Are there red flags? What does the past tell us?
In the last year, several EHRs have notified their customers that they are going out of business, including Soapware. In addition, other EHRs have sold out to other companies that have sought to shut down one or more of the EHR products they have purchased. Either way, if you’re the unlucky customer of one of these EHRs, you’re faced with the unpleasant task of changing EHRs on someone else’s schedule.
What are some of the factors believed to cause the demise or sale of an EHR?
- Financial instability – Practice Fusion was recently sold to Allscripts for $70 million less than the $170 million investors had put into Practice Fusion. It appears that investors may have grown weary of repeated needs for additional funding to keep the business afloat.
- Track Record of Certification – Meaningful Use and MIPS certification requirements are difficult and expensive to meet. EHR vendors that have not kept up with these requirements timely may be some of the first to shutter their doors. As evidence, according to the government’s list of certified EHRs, only 7% of vendors that achieved Stage 2/2014 certification have since achieved Stage 3/2015 certification to-date.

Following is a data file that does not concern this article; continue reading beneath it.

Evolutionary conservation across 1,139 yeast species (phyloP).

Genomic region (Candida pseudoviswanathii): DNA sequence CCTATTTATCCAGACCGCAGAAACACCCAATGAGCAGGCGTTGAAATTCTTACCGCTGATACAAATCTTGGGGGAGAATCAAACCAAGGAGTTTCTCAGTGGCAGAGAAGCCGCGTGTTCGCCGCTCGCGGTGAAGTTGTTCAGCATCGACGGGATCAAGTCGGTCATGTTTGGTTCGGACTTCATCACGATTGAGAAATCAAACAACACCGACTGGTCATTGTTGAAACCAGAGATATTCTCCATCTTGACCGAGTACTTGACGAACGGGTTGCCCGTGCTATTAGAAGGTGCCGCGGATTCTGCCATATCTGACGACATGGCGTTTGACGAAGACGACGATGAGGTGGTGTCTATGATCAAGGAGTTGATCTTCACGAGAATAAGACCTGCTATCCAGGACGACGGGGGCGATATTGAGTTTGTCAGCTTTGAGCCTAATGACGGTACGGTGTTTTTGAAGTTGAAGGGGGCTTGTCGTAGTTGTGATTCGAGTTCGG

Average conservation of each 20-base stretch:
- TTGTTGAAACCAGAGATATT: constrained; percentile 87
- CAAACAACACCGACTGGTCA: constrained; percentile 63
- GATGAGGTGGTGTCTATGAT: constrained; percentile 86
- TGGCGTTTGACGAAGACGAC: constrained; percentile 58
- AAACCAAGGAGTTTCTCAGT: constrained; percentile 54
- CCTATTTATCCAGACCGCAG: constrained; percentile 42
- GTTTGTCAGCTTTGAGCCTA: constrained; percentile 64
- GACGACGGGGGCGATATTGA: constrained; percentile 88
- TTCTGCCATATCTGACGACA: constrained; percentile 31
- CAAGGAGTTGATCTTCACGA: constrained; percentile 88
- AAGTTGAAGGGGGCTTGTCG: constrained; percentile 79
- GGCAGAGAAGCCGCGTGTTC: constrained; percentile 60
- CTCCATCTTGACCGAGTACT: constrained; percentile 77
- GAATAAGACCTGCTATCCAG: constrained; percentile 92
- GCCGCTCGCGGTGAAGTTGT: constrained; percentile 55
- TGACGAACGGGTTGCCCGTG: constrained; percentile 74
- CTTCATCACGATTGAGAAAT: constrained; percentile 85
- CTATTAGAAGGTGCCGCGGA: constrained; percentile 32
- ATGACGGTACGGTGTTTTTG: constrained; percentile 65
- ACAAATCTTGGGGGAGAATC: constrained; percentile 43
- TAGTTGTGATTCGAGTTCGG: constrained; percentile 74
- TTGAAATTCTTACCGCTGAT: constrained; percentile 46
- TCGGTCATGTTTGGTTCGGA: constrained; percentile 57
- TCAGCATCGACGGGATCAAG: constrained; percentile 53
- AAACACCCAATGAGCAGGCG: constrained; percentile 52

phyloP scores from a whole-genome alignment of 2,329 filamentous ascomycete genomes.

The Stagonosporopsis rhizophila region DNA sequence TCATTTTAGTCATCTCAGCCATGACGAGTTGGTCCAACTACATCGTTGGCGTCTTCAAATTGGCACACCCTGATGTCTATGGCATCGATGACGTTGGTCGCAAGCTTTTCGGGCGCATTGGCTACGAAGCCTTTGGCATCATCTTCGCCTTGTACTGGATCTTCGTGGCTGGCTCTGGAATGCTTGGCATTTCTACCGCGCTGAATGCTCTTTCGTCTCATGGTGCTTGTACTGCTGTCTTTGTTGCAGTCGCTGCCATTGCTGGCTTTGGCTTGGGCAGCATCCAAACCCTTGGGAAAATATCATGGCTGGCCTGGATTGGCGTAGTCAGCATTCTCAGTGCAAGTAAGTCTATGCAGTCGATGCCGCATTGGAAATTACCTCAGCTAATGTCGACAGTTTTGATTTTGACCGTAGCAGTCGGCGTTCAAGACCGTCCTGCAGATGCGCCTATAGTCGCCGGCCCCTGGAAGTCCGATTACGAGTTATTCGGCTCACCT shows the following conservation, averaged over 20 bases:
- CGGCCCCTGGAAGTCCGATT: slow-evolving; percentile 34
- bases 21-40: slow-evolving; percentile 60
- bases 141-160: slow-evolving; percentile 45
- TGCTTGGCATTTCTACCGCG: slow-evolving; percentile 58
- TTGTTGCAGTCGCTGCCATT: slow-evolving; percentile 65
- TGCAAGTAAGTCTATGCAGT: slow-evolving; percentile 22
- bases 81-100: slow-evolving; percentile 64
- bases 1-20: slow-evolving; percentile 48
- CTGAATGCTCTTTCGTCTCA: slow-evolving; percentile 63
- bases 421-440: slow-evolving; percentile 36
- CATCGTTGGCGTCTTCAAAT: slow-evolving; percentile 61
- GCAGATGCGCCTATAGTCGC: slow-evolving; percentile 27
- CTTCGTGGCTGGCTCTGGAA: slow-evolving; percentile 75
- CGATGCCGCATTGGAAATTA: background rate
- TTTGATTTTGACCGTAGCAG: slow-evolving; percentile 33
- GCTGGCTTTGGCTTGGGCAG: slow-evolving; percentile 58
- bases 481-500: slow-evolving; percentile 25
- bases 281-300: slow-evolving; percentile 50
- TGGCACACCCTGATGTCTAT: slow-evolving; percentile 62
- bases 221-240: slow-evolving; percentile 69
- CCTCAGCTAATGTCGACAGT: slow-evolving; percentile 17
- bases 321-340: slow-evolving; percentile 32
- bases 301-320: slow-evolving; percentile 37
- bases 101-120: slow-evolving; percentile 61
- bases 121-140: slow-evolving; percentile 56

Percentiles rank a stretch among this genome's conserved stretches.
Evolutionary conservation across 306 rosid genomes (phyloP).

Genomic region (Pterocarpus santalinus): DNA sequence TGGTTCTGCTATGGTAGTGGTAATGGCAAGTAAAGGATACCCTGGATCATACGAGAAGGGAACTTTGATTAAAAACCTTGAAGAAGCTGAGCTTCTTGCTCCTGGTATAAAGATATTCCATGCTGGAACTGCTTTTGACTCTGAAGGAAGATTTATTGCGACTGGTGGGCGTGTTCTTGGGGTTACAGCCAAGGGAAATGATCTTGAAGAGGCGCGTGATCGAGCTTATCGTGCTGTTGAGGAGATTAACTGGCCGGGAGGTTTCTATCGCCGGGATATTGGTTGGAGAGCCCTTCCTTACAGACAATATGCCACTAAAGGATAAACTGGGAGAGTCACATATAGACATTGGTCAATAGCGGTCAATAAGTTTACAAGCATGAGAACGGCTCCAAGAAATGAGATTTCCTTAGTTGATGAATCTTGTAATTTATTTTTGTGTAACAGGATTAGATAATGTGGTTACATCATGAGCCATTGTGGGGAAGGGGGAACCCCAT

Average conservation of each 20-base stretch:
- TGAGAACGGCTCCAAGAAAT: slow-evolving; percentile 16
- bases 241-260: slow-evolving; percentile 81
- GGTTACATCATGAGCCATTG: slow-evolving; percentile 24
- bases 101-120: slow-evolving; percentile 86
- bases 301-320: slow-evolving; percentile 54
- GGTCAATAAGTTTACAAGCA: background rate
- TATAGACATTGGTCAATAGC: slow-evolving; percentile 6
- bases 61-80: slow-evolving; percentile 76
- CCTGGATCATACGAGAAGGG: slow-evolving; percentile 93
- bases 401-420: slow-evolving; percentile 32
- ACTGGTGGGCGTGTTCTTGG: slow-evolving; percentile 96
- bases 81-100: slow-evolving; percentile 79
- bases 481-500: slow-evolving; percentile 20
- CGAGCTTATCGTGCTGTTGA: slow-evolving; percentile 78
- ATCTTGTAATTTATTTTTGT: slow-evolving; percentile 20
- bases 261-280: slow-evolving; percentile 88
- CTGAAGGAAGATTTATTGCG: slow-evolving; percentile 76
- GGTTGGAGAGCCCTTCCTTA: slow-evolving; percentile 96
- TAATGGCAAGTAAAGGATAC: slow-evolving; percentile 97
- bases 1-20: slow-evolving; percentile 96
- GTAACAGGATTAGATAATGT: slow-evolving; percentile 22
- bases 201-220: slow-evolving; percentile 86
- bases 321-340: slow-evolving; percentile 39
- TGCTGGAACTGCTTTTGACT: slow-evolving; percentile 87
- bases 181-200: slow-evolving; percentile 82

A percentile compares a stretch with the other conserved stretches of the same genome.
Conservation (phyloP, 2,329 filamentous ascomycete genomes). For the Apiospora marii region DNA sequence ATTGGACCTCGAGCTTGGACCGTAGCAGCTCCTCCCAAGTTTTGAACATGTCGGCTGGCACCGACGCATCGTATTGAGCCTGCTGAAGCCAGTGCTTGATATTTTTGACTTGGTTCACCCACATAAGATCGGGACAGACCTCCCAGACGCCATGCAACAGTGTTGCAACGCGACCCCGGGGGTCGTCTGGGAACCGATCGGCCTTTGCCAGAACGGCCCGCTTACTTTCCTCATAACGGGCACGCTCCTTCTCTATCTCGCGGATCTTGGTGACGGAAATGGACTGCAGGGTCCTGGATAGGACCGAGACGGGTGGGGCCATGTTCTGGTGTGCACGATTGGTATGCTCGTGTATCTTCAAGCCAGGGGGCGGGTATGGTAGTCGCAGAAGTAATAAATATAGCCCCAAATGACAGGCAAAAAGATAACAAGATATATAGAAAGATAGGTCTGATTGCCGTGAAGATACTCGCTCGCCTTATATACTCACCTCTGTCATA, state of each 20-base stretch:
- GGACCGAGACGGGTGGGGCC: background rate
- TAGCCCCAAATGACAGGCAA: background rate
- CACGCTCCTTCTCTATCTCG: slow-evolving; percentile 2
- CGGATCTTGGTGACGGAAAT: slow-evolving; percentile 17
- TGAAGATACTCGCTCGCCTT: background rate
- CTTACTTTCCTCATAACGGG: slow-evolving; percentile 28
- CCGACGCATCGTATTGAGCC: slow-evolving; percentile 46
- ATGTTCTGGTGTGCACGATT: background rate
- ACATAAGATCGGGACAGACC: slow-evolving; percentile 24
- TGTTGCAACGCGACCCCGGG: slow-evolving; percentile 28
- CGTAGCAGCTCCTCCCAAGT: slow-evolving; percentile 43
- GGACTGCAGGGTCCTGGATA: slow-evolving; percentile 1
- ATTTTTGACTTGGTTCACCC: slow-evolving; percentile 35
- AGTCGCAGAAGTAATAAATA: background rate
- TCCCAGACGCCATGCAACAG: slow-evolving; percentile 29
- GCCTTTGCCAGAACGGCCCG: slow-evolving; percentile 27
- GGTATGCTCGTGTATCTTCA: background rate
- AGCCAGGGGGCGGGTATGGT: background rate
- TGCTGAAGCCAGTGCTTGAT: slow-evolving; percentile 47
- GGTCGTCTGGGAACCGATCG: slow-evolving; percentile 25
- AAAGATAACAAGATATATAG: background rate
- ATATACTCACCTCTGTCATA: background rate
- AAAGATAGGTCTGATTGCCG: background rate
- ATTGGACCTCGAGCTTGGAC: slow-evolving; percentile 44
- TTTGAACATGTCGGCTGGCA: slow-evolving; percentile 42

- Technology Platform – most older EHRs were built on a client-server platform where the customer/practice purchased servers and hosted them in their local office. Some of these EHR vendors have moved to a “private cloud” where the technology is the same, but the vendor hosts the practice’s separate server(s) in the vendor’s data center. The problem with this technology is that it is much more difficult and expensive to update when product changes are needed. This is particularly challenging when frequent updates are needed for certification programs and rapidly changing ePrescribing and other EHR related technology.
The National Law Review includes these as well as others in their latest EHR issues to watch report:
The vendors purchasing these defunct products and companies generally seek to move the customers they have purchased to their other/existing EHR and/or total service model. They may offer steeply discounted pricing, free conversions and other upfront incentives to move. However, the long-term cost may be much higher than the customer is prepared to pay.